BLACK HISTORY MONTH SPOTLIGHT:
George Washington Carver was an inventor, educator and scientist whose experimentation with crops and their uses revolutionized American farming. Carver earned a bachelor's degree in Chemistry in 1894 and a Masters degree in agriculture in 1897. Later that year he was recruited by Tuskegee Institute's Booker T. Washington to serve as that school's Director of Agriculture.
While working at Tuskegee -- where he worked for 47 years -- Carver developed his crop-rotation method, which prevents soil from becoming so depleted of minerals that it can no longer produce crops. Carver went on to develop more than 325 different uses for the peanut-crop surplus, including printers' ink, cooking oil, dye, fuel, and cosmetics.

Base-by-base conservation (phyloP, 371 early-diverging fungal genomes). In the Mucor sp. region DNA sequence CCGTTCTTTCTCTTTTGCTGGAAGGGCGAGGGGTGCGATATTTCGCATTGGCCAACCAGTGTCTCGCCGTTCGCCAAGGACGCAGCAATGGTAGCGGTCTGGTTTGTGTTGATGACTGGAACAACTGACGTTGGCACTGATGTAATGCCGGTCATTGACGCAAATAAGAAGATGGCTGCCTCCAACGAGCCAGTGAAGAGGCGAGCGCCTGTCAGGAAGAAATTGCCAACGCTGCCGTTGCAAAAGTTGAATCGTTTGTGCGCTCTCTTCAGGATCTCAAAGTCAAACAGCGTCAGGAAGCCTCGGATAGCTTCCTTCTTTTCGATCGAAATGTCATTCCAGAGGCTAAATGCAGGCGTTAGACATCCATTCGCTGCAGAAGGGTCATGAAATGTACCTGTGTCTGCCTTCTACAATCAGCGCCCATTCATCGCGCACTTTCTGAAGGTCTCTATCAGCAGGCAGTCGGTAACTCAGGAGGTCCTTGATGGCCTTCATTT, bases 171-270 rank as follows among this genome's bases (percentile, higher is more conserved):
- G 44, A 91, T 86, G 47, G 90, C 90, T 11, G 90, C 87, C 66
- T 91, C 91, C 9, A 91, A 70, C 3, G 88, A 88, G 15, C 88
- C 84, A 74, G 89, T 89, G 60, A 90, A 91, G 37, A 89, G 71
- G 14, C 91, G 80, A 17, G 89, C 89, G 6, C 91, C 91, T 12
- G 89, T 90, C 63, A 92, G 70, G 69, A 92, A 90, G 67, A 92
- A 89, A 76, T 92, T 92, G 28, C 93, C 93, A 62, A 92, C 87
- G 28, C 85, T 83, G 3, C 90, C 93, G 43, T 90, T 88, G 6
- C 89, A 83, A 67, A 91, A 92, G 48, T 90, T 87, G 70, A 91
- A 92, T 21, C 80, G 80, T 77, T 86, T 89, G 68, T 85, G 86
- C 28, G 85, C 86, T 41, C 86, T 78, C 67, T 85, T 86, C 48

Carver also developed uses for the sweet potato and the pecan, including turning them into synthetic rubber and material for paving highways. During his time at Tuskegee, Carver was also in charge of a mobile school, called a "Jessup wagon," that brought his techniques to Southern farmers. He was also in charge of administering Tuskegee's Experiment Station farms.